Denise and Jim moved to Sacramento about 3-4 years ago and beautifully renovated a lovely old house in a sweet neighborhood.  What a nice visit!  Great catch-up time and wonderful food.  (Thanks, Jim, for a lovely meal.)

Then a 9-hour drive to Portland.  What a beautiful city!  I want to live there!  But I hear it rains a bit.    That much?????

The drive to our accommodation was incredibly frustrating.  (Did you hear me screaming all the way to Southern California?  You should have.)  The “bitch” was at odds with nearly every cross street.  Honestly the drive was “turn here” then “recalculating.”  (Remember this—you will hear the end of the story later.)  We checked into a very nice 1 bedroom cottage located behind a B&B only to find we were in the land of “no’s.”  No shoes inside; no perfume; no cooking fish; no suitcases against the walls; no open exterior doors; no food on the counter; no listed skin-care products; and I’m sure there was more that I have repressed in my anger at this lady.  The cottage was lovely and the location was superb but the owner was a nut.  Unfortunately she messed up our reservation dates and for the 3rd night we had to move into the B&B and there were even more prohibitions!

For breakfast on 06/27 I was anxious to experience Voodoo Doughnuts, which was recommended by Anthony Bourdain on his Travel Channel program No Reservations.  The claim to fame of Voodoo Doughnuts is the maple bars with bacon on them.  But they also make lots of different doughnuts covered with such unusual things as sweet cereal morsels (Captain Crunch, Fruit Loops, Etc.); peanut butter smears; and even a doughnut with a cup of Nyquil imbedded in the top of the doughnut (the state of Oregon stopped the production of that doughnut).  The shop was only a half mile away from us so we walked.  On the way we realized that some dumb-fuck had changed several of the street signs so that the streets were the opposite of the way they should have been!  No wonder the “bitch” was confused as we made our way to the B&B our first day!

The best part of our location was the superb near-by restaurants.  Our first night we visited Tabla Mediterranean Bistro—just about 4 blocks away (easy crawling distance back home).  It was a FANSASTIC evening. We started with cocktails: H had the Gambito Sour and I had the Bicycle Thief (yum on both counts).  Howard’s 3 course dinner was the seared baby octopus appetizer; the Tabla ravioli; and the veal sweetbreads.  I had the fish trio to start (which was smoked albacore, anchovies, and salt cod); papardelle pasta (I would love a HUGE bowl of this for a meal); and salmon in lobster broth.  We had the wine pairings for each course and they were great.  For dessert H had the Strawberry Napoleon and I had the chevre (goat cheese) and salted almond tart—both with the suggested wines.  Our meal was PERFECT and the wait-staff was fantastic.  We talked about coming back before we left.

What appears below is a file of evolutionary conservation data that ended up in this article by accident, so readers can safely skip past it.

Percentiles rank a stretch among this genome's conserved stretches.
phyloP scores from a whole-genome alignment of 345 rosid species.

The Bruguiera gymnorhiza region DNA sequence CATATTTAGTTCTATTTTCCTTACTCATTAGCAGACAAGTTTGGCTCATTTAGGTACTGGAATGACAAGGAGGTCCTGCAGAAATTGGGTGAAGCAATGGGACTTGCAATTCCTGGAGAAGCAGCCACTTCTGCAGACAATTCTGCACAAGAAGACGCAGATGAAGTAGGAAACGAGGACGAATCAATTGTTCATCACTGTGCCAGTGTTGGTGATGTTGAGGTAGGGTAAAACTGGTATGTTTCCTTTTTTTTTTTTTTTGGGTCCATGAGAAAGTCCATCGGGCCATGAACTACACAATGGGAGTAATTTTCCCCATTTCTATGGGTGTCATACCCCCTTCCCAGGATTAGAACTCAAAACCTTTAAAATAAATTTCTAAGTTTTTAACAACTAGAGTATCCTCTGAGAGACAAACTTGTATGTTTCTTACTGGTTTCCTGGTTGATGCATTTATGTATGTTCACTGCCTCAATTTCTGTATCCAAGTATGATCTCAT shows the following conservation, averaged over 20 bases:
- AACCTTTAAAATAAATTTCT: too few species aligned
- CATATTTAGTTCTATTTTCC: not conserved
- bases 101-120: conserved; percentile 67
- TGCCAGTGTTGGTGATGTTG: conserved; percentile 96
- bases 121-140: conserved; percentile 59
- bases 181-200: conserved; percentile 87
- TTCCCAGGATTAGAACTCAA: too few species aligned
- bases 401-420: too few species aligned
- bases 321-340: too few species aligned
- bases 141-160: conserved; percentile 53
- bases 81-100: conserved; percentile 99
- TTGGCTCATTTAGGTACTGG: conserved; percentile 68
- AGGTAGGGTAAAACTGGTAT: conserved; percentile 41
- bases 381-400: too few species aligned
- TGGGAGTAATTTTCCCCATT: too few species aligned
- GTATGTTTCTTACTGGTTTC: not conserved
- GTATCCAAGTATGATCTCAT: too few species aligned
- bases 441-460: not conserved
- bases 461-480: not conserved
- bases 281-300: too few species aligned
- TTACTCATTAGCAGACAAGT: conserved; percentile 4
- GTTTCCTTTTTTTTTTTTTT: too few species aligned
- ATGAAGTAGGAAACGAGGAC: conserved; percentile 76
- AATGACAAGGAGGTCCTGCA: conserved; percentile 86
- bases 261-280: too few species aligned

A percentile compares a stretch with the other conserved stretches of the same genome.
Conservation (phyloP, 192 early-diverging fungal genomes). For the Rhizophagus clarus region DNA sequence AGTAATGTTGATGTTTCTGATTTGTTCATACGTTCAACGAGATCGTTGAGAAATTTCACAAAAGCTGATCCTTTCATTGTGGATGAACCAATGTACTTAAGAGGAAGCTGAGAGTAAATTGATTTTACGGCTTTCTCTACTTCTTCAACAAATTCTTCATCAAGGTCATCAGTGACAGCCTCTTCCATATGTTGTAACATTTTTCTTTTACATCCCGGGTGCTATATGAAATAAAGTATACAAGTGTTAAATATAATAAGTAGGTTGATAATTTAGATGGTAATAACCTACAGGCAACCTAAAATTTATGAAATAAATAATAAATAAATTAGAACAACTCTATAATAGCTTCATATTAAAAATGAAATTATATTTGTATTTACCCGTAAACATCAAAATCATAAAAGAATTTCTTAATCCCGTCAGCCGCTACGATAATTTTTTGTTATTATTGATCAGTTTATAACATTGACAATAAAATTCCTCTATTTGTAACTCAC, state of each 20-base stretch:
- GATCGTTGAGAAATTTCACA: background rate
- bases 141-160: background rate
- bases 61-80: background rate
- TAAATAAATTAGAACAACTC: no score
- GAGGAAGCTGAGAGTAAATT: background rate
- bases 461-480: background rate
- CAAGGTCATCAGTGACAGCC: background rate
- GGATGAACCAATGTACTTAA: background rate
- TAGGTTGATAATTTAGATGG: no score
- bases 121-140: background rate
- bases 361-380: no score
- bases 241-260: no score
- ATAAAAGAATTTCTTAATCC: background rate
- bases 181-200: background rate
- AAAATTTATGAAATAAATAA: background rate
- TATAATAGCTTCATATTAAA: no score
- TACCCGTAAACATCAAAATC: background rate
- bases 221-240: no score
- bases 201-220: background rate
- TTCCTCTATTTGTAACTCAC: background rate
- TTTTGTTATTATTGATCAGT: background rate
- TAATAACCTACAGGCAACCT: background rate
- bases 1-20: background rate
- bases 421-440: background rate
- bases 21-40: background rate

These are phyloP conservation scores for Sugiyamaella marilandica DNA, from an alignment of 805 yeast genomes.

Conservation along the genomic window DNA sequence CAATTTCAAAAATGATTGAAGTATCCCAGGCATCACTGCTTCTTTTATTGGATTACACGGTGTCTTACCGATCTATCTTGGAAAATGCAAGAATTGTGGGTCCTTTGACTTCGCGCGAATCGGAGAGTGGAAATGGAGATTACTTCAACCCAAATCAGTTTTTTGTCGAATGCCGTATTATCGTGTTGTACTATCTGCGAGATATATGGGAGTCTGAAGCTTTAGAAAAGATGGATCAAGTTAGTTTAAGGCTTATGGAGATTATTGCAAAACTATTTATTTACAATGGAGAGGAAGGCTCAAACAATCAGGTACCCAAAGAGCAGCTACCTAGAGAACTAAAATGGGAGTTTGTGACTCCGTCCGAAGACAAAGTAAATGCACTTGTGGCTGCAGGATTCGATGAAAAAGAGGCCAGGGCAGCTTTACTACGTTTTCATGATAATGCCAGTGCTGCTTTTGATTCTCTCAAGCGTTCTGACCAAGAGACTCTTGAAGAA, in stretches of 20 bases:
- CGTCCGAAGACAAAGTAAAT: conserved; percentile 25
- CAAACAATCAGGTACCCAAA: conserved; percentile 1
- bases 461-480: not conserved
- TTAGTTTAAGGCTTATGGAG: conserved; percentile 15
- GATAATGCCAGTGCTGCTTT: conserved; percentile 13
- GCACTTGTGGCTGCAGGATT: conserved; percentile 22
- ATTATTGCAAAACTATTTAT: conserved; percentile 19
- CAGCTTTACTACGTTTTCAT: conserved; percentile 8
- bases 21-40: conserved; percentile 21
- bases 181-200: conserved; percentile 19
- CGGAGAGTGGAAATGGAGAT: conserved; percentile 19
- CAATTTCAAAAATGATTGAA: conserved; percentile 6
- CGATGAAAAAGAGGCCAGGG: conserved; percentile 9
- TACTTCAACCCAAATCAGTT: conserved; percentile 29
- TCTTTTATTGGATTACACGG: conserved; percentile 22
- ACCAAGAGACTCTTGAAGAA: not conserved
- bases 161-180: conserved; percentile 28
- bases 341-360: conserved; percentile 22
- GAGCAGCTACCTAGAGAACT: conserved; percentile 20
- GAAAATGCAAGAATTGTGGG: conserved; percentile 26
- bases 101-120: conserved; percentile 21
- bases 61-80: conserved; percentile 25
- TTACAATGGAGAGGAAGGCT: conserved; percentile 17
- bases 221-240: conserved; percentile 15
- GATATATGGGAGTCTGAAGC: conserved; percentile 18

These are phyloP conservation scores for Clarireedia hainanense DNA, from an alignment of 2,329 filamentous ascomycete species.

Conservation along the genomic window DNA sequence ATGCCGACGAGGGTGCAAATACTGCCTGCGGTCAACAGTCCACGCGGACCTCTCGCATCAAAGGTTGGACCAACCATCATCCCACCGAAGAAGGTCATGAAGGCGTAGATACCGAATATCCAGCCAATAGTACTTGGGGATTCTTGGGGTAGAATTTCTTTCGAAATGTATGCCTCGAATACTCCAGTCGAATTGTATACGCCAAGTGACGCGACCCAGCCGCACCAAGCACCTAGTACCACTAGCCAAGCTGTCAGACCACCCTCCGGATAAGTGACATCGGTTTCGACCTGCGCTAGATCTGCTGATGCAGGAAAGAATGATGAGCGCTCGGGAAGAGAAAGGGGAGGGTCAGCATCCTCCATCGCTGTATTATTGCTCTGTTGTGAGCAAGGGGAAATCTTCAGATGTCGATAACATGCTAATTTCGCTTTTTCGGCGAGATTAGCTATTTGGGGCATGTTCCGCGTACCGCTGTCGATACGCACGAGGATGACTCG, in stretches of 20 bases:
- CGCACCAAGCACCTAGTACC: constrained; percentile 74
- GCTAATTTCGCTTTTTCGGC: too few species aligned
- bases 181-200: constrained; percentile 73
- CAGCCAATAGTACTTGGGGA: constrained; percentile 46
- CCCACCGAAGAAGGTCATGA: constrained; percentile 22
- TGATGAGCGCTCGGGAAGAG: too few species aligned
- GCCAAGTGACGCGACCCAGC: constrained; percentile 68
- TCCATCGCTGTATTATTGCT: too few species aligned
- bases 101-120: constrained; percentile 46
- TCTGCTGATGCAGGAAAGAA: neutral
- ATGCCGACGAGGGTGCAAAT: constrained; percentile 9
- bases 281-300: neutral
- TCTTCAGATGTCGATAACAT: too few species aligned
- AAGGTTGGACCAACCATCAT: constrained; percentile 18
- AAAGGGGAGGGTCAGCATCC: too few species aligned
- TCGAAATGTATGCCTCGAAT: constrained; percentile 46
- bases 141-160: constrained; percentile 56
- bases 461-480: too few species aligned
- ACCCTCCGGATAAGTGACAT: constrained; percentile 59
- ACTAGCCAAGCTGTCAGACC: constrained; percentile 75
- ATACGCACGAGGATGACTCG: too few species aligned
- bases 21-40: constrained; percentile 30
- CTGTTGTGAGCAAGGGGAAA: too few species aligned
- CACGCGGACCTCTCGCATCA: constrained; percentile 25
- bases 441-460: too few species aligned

On our first full day in the area we decided to explore the Columbia River gorge and visit a couple of wineries along the river.  In retrospect it might have been better to book a tour—we might have seen more remote and interesting sites but it was still a good day.  I also would recommend traveling the gorge on the Washington side of the river—on that side you have a lovely view of the Oregon coast without trees hampering the view (I never thought I’d wish that they had clear-cut the Oregon coast so that I could see the rugged river gorge).  We visited two Washington wineries (Syncline and Domaine Poullon) that produce wines in the fashion of the French Cotes du Rhone wines (which we love).  We enjoyed the wines at both wineries (and the people) and bought a total of a case.  We had a nice lunch in White Salmon, WA at Everybody’s Brewing Restaurant.  They had tasty home-produced brews.  I had a Cuban pork sandwich with sweet potato fries and H had the steak and blue cheese sandwich with regular fries.  I kept telling H that he made a mistake by not ordering sweet potato fries.  I eventually looked at my plate to find that they had “salted” my sweet potato fries with brown sugar (and a little salt)!  That made me mad!  The sweet potato fries were even better when I knocked off the sugar.  And we enjoyed half of the two sandwiches over the next couple of days.

I don’t know what made H explore the restrictions on getting into Canada but thank goodness he did!  He discovered that we could only take 4 bottles of wine into Canada without paying duty.  And the duty was about the same price as what we paid for the wine!  So our $25 bottles of wine would in the end cost $50!  That was not good.  So do we pay the additional $150 on $150 of wine or do we risk lying?  I think we were both of the mind that we needed to find an alternative way—we cannot lie about anything (it’s true our tax returns are 100% honest).  H spent a bit of time on the internet and eventually found the nicest guy (we think) that would pick up our wine and ship them for about $30.  It turns out he ships for many wineries and has several drop-off points for wine shipment.  What a savior!  So no laws were broken and (we think) our wine will arrive safely and cheaply at our place.  We were happy to have that problem solved.

That night we ate at a nearby place called Dove Vivi.  Their claim to fame is thick corn-meal crust pizzas.  H had a kale salad and I had an ice-berg lettuce and blue cheese salad to start.  Our corn-meal crust pizza was a traditional home-made sausage pizza.  All very good but I think that I would have preferred the cracker-thin crusts that Portland is becoming known for.  But we have enjoyed the left-overs these last couple of days.